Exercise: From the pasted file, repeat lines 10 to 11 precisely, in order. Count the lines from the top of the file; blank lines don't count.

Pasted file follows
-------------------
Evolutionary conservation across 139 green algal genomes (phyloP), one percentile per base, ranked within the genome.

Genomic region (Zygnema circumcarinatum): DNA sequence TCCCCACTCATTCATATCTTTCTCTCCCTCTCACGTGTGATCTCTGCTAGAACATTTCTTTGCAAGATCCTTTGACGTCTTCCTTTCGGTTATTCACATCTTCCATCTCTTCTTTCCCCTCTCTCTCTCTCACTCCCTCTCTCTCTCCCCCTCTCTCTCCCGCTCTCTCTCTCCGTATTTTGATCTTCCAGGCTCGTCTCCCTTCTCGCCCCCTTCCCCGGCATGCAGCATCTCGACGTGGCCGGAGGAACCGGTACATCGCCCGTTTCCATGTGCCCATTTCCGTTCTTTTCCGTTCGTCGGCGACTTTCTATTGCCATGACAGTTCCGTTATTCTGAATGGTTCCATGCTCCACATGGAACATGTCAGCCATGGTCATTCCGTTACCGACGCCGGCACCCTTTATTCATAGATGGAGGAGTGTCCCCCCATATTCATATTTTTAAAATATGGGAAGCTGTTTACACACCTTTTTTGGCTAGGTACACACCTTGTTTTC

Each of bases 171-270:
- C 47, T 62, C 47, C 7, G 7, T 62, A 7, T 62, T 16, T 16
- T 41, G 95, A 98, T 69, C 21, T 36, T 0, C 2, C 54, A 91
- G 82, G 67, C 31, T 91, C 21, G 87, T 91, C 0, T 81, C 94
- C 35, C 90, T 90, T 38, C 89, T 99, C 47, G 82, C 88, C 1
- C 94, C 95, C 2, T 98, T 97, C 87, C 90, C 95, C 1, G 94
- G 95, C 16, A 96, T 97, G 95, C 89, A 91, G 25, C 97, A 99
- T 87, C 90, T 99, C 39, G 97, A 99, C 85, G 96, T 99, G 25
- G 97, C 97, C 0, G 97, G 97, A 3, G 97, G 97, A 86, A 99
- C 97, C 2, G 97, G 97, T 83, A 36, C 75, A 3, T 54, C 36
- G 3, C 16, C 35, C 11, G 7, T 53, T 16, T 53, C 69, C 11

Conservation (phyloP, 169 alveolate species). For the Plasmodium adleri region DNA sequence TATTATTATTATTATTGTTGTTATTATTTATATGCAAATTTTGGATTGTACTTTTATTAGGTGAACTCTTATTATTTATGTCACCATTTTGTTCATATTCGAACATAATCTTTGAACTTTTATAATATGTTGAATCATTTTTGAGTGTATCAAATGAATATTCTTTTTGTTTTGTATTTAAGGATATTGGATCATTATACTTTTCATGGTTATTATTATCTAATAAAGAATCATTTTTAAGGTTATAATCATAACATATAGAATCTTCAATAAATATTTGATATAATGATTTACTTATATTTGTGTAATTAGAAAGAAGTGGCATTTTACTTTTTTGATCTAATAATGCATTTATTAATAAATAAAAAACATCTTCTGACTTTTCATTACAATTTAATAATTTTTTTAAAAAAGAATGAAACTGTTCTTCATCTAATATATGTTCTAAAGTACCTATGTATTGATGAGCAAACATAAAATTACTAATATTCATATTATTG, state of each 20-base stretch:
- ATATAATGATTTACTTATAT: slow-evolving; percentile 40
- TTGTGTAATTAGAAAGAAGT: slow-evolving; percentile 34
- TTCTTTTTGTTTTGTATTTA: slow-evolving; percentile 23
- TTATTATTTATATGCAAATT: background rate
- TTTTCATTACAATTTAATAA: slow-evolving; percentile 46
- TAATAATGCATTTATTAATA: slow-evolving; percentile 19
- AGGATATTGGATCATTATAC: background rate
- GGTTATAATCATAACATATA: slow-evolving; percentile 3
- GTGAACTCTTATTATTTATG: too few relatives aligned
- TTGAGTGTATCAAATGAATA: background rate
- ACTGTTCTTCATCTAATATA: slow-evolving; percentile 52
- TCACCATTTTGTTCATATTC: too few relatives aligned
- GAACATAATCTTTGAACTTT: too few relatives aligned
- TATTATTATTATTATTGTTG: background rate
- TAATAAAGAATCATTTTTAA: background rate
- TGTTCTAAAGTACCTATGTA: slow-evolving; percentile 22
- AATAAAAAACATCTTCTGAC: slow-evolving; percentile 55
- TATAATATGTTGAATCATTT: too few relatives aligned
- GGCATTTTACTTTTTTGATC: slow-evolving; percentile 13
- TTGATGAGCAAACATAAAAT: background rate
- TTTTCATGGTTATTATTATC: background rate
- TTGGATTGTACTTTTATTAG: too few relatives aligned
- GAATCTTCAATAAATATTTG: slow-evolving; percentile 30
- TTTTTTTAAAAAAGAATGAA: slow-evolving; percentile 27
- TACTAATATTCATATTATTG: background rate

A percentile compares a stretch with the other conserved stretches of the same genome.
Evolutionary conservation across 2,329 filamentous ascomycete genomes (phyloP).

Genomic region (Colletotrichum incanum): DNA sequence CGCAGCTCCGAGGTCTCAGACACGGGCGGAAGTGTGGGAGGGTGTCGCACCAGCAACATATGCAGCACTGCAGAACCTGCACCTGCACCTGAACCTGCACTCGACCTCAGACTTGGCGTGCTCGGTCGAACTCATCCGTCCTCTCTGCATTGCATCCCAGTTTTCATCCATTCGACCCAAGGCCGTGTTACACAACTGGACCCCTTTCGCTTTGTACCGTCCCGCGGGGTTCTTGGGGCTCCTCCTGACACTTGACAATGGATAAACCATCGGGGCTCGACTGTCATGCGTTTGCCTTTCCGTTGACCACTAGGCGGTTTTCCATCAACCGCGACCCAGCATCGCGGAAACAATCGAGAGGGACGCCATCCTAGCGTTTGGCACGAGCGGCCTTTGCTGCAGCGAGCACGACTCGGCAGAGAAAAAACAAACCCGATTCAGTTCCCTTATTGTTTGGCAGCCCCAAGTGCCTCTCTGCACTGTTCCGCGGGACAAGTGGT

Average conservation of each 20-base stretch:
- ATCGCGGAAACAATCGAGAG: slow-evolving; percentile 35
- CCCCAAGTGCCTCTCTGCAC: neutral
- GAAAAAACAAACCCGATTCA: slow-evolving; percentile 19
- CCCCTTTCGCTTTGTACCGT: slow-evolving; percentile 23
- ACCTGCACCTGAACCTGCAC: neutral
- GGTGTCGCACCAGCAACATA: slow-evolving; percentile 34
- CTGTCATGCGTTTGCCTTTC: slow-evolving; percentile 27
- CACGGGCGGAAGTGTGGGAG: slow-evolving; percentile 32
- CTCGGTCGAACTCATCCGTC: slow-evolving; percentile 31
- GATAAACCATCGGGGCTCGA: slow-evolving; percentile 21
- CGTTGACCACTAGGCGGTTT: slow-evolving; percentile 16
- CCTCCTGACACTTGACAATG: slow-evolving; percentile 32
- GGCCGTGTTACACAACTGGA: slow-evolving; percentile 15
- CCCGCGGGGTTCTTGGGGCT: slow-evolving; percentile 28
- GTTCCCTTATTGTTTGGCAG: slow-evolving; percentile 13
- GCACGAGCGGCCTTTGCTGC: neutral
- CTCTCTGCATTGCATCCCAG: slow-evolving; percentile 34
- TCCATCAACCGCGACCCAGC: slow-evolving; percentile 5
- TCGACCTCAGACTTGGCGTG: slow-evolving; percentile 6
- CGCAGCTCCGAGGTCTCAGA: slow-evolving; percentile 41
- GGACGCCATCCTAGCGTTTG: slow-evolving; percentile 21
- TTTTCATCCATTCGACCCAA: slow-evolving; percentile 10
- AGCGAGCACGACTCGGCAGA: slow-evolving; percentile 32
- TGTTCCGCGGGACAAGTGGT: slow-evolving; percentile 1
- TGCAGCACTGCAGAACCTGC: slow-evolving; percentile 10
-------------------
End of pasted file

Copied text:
- T 87, C 90, T 99, C 39, G 97, A 99, C 85, G 96, T 99, G 25
- G 97, C 97, C 0, G 97, G 97, A 3, G 97, G 97, A 86, A 99